What Is P&G’s Revenue and EBITDA Breakdown?

by Trefis Team
-6.91%
Downside
90.64
Market
84.38
Trefis
PG
Procter & Gamble
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Procter & Gamble‘s (NYSE: PG) stock price has fluctuated between $71 and $92 since the beginning of 2018, due to falling prices and rising cost inflation. We have an $84 price estimate for P&G’s stock, which is slightly below the current market price. We have created an interactive dashboard on P&G’s Revenue and EBITDA Breakdown, which details our forecasts on the company’s revenue and EBITDA estimates in CY 2019. You can modify our assumptions to see the impact any changes would have on the company’s earnings and valuation.

Overall, we expect P&G to generate around $66.9 billion (+2% y-o-y) in revenues in the calendar year 2018, and adjusted earnings of almost $11.5 billion. Further, we also estimate P&G’s revenues to grow 3% y-o-y to $69 billion in CY 2019. Overall, we expect $12.8 billion in the Beauty business, around $6.9 billion for the Grooming business, nearly $8.7 billion for the Health Care segment, almost $21.1 billion in the Fabric & Home Care business, and nearly $19.4 billion in the Baby, Feminine & Family Care segment.

Breakdown By Division

Procter & Gamble’s Grooming business competes in the Shave Care and Appliances market, and the company owns leading brands in these categories such as Gillette and Braun. While Gillette primarily operates in the wet shaving market, Braun is big in electric shavers and trimmers. The Grooming segment contributes only around 10% of the company’s total revenues but accounts for 15% of its value, per Trefis estimates. The segment has struggled to generate revenue growth of late, with its revenues declining through 2017, and the company seeing intense competition from cheaper subscription-based startups. However, we forecast the segment’s total revenues to return to growth in 2018. To capture a larger share of the male grooming market, P&G also launched its own direct-to-customer model Gillette-On-Demand to compete with the likes of Dollar Shave Club.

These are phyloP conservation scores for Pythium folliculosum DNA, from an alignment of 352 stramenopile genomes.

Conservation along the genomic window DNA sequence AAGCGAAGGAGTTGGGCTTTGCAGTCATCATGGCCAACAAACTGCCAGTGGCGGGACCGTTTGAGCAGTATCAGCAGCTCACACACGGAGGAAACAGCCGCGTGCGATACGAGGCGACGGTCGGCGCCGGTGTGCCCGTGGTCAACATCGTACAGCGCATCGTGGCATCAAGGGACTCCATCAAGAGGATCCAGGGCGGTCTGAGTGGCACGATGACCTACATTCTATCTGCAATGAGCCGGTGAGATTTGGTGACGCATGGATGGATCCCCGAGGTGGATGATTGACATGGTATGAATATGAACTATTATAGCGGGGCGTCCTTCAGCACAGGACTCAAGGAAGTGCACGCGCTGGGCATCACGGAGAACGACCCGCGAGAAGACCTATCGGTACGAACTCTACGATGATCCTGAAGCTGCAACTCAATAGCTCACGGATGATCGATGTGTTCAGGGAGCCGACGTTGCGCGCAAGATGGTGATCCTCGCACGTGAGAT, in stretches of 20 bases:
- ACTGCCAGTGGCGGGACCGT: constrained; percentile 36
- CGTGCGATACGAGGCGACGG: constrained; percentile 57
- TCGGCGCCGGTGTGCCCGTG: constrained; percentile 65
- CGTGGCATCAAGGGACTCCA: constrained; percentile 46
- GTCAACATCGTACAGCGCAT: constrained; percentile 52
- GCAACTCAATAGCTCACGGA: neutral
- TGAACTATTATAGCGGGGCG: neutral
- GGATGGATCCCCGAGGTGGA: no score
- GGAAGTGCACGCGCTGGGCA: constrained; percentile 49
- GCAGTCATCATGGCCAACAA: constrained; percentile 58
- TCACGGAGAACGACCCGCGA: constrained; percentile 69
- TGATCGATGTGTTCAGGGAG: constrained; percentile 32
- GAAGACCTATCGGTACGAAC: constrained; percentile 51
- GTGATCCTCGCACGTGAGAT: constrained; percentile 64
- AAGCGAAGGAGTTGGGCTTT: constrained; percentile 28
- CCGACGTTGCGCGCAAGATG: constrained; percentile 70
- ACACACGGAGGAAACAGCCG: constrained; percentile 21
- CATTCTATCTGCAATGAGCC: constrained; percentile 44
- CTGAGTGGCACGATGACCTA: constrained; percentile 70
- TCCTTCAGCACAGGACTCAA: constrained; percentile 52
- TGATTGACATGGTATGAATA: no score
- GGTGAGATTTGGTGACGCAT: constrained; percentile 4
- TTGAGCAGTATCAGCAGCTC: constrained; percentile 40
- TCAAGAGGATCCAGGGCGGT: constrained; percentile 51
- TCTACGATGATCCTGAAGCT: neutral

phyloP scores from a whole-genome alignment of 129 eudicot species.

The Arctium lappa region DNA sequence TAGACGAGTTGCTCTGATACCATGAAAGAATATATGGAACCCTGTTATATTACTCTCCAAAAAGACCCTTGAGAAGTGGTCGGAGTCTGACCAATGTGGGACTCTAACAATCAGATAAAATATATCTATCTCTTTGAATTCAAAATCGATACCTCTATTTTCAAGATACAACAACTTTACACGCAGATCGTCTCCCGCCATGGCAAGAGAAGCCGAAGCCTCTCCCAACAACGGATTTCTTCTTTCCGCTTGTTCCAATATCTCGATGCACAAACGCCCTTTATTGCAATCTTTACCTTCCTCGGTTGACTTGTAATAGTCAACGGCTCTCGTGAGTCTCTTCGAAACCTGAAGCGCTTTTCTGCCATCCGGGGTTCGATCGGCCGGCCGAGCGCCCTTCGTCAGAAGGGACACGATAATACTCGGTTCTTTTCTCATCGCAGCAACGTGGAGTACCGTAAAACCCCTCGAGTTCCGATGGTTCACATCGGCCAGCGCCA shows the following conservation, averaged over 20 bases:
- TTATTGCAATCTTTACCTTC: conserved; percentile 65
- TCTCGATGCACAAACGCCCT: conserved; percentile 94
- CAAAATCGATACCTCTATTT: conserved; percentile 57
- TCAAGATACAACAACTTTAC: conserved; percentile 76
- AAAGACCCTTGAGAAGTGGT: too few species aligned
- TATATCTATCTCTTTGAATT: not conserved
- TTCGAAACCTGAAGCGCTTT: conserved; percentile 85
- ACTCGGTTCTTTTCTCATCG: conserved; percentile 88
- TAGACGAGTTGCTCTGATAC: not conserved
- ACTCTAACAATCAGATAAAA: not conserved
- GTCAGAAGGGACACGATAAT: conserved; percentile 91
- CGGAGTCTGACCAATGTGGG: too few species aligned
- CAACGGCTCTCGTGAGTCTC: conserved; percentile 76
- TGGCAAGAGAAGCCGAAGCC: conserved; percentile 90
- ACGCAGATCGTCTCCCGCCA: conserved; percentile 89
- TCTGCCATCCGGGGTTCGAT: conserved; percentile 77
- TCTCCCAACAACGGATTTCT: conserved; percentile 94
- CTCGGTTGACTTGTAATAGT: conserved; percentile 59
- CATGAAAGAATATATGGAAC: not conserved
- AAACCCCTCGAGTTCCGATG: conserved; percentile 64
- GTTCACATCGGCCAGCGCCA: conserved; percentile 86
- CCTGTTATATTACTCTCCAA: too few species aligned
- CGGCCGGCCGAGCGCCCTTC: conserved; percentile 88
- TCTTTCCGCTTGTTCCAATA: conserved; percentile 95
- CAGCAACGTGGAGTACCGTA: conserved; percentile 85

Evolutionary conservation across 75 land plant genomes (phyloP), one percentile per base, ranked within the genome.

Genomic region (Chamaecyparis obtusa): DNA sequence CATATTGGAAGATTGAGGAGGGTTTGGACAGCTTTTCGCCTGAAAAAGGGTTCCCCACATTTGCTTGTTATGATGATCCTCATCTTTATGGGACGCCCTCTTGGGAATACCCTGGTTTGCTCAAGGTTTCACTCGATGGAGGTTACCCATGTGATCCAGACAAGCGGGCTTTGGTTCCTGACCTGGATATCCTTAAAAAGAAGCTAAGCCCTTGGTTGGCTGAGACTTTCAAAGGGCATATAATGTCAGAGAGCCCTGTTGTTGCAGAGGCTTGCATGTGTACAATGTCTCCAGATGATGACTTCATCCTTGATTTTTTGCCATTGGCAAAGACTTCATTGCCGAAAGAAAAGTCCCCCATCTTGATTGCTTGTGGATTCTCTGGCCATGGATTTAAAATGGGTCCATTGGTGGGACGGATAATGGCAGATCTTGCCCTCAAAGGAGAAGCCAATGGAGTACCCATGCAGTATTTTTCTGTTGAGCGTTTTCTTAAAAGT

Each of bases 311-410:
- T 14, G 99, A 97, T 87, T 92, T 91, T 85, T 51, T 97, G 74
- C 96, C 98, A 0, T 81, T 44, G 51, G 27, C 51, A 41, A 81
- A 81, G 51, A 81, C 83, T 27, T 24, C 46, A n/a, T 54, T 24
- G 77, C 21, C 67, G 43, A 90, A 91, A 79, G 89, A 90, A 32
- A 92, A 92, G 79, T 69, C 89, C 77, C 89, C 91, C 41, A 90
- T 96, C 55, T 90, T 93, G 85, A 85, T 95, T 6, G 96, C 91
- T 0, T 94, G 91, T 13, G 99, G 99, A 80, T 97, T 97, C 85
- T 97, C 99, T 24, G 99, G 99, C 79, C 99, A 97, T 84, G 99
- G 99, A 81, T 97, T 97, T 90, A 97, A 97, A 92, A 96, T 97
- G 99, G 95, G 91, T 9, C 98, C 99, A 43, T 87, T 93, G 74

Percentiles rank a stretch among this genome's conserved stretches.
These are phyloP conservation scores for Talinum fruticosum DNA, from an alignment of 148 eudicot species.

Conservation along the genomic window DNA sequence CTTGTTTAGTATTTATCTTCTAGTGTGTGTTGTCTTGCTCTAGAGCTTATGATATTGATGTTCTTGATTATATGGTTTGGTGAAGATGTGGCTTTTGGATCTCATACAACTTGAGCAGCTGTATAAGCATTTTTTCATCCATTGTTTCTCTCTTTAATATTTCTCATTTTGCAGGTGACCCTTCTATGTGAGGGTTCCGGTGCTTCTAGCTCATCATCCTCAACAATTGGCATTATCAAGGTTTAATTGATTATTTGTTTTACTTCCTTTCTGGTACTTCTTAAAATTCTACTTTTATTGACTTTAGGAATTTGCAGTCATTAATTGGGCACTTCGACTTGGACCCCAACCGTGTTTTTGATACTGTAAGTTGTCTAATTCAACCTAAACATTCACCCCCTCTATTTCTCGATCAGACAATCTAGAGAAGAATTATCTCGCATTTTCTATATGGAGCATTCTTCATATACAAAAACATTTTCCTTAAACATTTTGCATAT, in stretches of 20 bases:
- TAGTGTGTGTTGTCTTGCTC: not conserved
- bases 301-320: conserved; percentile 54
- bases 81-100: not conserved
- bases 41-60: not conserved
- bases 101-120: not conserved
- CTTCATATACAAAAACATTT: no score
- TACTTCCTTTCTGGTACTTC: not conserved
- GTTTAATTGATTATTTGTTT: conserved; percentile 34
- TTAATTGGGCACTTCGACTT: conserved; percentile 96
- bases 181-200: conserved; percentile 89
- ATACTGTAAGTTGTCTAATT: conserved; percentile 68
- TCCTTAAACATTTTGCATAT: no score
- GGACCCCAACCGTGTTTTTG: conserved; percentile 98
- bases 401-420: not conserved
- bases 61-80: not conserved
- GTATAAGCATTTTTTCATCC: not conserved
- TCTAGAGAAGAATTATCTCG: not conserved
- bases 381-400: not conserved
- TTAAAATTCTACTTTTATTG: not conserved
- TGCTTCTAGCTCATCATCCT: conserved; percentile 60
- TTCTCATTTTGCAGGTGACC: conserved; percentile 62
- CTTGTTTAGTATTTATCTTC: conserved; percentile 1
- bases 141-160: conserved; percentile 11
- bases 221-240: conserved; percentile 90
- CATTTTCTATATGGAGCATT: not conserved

The company competes in the Baby, Feminine & Family Care segment in diapers, baby wipes, sanitary pads, and adult incontinence categories. In fact, Pampers is the company’s largest brand, with annual net sales of more than $8 billion. The segment revenues have been declining since 2014 due to rising competition from local players in emerging markets, particularly China and India. Also, the company continues to see an increasing level of competition in developed markets from established players such as Kimberly-Clark. Consequently, the company is investing in R&D to bring new innovation in this category, which can help it improve its product portfolio and better compete. We also believe that the growing competition could lead to lower prices in the near term. We expect the company’s revenues to grow in 2019 and reach $19.4 billion.

P&G’s Beauty segment constitutes of the skin, personal and hair care divisions. This segment was one of its worst-performing areas by sales and organic volume in the past few years. Accordingly, the company completed its divestiture of 41 beauty brands to Coty in 2016. The company wanted to focus only on the brands with the highest earnings value and redirect its efforts, as well as the cash from the deal, to focus on its more successful brands. We expect the company to post revenue growth in 2019, largely due to the aforementioned efforts.

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